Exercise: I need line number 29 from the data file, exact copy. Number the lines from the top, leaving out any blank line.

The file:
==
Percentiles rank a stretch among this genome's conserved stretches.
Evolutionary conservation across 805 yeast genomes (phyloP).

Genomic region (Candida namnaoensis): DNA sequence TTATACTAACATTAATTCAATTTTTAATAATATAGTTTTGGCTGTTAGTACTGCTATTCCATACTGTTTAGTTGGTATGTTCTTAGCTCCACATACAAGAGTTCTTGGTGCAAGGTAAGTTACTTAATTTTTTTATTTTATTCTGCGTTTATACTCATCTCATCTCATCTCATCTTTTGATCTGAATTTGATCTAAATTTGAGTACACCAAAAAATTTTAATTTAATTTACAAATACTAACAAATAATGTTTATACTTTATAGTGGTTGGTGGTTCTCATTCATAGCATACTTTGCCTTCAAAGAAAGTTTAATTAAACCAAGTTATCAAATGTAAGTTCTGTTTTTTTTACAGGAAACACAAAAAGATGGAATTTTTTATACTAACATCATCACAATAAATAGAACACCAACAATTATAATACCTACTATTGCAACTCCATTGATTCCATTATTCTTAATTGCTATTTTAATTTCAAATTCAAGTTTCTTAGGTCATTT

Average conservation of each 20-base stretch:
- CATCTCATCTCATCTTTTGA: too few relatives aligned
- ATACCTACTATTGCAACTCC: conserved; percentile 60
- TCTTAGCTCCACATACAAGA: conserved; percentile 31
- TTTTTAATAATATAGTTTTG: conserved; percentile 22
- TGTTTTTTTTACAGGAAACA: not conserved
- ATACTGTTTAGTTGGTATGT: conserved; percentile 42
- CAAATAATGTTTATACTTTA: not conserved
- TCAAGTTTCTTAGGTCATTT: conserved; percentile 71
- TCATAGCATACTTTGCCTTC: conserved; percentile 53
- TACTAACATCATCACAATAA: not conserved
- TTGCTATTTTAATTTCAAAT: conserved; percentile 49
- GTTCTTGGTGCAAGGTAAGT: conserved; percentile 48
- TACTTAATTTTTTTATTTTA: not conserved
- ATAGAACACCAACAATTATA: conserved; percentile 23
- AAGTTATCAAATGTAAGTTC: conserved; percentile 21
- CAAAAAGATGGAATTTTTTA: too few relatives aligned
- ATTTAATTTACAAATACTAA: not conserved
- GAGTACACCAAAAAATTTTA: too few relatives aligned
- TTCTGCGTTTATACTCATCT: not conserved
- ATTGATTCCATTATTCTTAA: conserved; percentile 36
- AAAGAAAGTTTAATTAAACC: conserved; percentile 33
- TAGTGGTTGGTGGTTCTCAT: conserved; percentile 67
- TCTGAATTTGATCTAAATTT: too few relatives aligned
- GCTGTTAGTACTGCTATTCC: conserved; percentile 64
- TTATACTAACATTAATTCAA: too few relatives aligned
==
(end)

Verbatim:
- TTATACTAACATTAATTCAA: too few relatives aligned